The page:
User: Password:
|
|
Subscribe / Log in / New account

Moving interrupts to threads

Moving interrupts to threads

Posted Oct 9, 2008 21:46 UTC (Thu) by magnus (subscriber, #34778)
Parent article: Moving interrupts to threads

I don't quite understand, exactly how does threaded interrupt handlers reduce the time needed to be spent with interrupts disabled? Couldn't a traditional interrupt handler also immediately just ack the interrupt and re-enable interrupts?

The only reason I can come up with is that it is an API issue, i e interrupts are re-enabled when the handler returns and the call to schedule the bottom half has to be done inside the handler..


(Log in to post comments)

Moving interrupts to threads

Posted Oct 10, 2008 4:53 UTC (Fri) by jzbiciak (subscriber, #5246) [Link]

No notion of nested top halves?

Moving interrupts to threads

Posted Oct 10, 2008 12:10 UTC (Fri) by jzbiciak (subscriber, #5246) [Link]

Other than my terse reply (which only answers "why can't I reenable interrupts in my top half?"), I must say, after re-reading the article, I too am not clear on what the difference is here. The current top half looks similar in principle to the quick_check_handler and the current bottom half looks like the handler thread.

Is it just that even more work is pushed out of the top half into the bottom half via action flags in struct irqaction? I guess I don't know enough kernel internals to appreciate the significance of this change, or why the current top half/bottom half structure couldn't do the same. Is this just a cheap event queuing construct that gets around the "can't sleep" aspect of interrupt handler top halves?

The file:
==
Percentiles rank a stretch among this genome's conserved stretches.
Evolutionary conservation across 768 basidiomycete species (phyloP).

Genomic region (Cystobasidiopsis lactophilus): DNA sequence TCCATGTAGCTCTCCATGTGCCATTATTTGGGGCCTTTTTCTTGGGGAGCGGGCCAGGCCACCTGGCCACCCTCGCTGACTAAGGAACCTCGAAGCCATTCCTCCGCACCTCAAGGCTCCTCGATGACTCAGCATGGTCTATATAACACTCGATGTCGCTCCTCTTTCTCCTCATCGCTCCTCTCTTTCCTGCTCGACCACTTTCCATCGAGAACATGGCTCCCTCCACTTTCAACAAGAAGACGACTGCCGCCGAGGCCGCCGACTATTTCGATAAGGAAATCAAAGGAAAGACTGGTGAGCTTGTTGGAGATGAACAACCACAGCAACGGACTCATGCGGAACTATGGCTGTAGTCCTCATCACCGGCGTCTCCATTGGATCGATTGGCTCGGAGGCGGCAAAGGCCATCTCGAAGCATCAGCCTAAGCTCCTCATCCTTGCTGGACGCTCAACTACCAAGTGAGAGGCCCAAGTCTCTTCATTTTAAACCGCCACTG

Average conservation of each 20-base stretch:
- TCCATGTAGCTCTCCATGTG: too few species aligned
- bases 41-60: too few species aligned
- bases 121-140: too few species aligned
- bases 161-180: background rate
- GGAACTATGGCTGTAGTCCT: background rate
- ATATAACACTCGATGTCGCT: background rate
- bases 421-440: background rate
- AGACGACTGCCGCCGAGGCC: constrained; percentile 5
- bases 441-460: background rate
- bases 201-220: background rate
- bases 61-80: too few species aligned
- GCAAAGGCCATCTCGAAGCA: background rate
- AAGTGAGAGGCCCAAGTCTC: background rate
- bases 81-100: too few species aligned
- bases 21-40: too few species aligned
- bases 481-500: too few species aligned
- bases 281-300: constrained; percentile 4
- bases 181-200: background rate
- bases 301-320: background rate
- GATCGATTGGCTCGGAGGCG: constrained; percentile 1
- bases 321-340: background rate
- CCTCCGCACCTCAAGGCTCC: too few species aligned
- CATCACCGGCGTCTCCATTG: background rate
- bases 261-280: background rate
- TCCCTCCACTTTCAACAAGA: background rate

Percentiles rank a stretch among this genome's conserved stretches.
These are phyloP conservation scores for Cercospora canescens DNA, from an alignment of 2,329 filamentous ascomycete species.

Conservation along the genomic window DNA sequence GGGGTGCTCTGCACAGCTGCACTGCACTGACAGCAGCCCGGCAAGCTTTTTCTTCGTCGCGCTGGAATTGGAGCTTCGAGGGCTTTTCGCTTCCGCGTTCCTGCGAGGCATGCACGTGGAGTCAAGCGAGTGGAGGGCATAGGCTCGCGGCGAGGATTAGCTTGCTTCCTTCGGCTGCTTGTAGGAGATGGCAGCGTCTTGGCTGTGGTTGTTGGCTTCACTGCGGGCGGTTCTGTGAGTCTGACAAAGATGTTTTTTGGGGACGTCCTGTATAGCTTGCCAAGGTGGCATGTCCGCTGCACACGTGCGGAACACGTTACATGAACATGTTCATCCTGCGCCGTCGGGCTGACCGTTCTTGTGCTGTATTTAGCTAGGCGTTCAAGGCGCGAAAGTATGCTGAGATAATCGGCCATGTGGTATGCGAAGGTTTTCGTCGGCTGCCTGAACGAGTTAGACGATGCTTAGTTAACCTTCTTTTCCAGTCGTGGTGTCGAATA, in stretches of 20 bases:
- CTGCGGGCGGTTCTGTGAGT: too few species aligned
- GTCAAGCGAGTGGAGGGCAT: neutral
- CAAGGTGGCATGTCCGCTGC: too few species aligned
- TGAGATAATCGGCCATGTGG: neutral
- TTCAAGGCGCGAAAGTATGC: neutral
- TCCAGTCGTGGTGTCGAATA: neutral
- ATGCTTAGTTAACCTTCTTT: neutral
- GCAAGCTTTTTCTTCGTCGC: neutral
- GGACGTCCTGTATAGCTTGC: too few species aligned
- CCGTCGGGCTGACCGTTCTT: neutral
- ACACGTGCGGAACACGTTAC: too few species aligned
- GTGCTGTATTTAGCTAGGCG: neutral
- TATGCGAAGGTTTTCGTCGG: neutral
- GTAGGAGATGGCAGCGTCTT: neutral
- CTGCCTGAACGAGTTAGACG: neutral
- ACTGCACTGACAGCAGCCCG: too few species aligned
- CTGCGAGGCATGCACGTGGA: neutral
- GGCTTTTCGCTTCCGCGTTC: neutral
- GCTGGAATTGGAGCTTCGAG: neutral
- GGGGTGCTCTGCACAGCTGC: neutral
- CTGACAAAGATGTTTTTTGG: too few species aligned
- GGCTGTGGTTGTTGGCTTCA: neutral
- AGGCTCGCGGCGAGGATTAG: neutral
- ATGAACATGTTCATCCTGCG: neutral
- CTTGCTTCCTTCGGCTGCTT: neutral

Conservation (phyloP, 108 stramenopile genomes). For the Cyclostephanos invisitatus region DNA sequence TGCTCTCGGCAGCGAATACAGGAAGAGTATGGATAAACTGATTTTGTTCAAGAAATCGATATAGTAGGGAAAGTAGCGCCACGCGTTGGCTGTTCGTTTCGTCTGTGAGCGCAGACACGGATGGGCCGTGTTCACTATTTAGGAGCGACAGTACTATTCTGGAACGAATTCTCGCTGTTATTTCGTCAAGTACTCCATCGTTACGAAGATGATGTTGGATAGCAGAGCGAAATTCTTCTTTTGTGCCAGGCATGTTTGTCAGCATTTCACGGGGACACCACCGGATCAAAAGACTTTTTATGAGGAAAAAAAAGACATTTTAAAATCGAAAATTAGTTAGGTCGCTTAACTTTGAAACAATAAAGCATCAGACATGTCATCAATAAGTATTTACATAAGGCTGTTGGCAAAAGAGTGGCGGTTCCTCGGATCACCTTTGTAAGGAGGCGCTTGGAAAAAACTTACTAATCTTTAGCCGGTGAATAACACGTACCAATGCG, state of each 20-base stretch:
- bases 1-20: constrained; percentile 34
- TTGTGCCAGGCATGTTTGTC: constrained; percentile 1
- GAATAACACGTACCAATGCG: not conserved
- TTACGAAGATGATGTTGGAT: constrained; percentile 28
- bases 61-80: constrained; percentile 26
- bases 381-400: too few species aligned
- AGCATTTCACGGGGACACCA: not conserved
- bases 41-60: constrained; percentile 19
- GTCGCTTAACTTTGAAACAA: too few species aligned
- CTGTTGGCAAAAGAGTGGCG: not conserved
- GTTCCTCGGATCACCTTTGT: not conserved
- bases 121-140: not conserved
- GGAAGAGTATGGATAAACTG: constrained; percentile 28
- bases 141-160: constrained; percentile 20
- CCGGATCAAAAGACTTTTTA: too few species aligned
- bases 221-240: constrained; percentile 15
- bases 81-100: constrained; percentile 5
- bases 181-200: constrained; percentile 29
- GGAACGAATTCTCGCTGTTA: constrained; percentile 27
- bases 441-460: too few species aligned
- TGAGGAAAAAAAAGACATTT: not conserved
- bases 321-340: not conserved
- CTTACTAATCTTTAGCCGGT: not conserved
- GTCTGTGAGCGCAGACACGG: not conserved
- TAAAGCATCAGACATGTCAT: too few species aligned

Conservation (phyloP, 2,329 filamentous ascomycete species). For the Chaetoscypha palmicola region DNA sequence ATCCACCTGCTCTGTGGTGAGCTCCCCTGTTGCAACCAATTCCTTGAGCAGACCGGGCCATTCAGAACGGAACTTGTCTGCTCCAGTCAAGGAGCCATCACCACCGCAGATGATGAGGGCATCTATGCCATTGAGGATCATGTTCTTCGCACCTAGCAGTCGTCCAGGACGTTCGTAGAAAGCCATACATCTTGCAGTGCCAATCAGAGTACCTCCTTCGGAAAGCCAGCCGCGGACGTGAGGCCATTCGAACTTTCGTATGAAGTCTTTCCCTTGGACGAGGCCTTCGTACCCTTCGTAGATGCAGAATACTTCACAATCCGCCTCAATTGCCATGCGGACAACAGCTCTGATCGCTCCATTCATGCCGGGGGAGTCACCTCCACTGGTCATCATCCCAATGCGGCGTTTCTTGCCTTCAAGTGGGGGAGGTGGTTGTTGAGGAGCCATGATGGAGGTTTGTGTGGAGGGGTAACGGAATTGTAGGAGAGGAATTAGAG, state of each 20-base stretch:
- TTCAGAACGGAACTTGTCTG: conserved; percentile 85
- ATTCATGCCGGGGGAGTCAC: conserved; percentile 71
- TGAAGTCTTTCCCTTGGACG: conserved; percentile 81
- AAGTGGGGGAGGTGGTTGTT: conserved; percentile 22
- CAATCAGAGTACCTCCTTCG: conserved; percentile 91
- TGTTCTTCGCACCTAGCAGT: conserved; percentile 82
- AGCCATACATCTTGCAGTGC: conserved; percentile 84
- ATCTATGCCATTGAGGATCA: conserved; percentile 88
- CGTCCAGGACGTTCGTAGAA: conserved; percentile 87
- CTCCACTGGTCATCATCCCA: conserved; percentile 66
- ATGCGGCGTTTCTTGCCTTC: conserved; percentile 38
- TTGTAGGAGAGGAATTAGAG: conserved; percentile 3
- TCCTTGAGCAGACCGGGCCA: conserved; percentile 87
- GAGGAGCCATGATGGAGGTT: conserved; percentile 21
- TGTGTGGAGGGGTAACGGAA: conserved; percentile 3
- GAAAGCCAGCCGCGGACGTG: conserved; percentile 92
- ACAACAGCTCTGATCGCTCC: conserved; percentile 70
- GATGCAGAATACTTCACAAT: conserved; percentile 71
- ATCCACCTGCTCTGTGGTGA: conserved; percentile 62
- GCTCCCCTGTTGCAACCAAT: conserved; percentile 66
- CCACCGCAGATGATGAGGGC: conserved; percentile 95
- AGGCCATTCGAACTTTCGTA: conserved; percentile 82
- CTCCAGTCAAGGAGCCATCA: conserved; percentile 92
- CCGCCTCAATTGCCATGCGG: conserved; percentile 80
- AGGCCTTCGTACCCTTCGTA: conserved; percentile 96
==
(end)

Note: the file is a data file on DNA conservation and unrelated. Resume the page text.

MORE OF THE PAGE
Moving interrupts to threads

Posted Oct 10, 2008 12:55 UTC (Fri) by jlokier (guest, #52227) [Link]

I think the main _intended_ difference from the old top/bottom-halves is that threaded interrupts are subject to the normal scheduling heuristics.

So if you have some device which is dominating the machine, like say a network device flooded with tiny packets at line rate, in the old scheme userspace would effectively lock up, and in the new scheme, the network device's handlers will get their fair share of the CPU according to the scheduler.

(This is not a great example because many of the popular network drivers have another mechanism to limit their effect already. But the new scheme is more controlled.)

It also means you can manage the priority of interrupts using thread priorities (RT and non-RT, and "nice"), task control groups, and other things used to manage threads, and they can be dispatched to under-utilised CPUs more efficiently, and interact with thermal and power management.

The need to have quick_check_handler separate from the main handler seems to be due to shared interrupt lines. Without quick_check_handler, multiple devices on the same line would need to share the same handler thread, and interfere with each other.

It's possible to abuse quick_check_handler and write code in the same form as the old top/bottom halves. There are probably some latency-sensitive devices where it's essential to do something more than just acknowledging and disabling the device interrupt. However, that's not the intended way of using it, and if a device is latency sensitive, it should probably use a high RT priority on its handler thread instead. If the thread scheduler is too slow at this, it may be possible to tune this particular path through the scheduler, taking a short cut from irq to task, but retaining the standard scheduling semantics.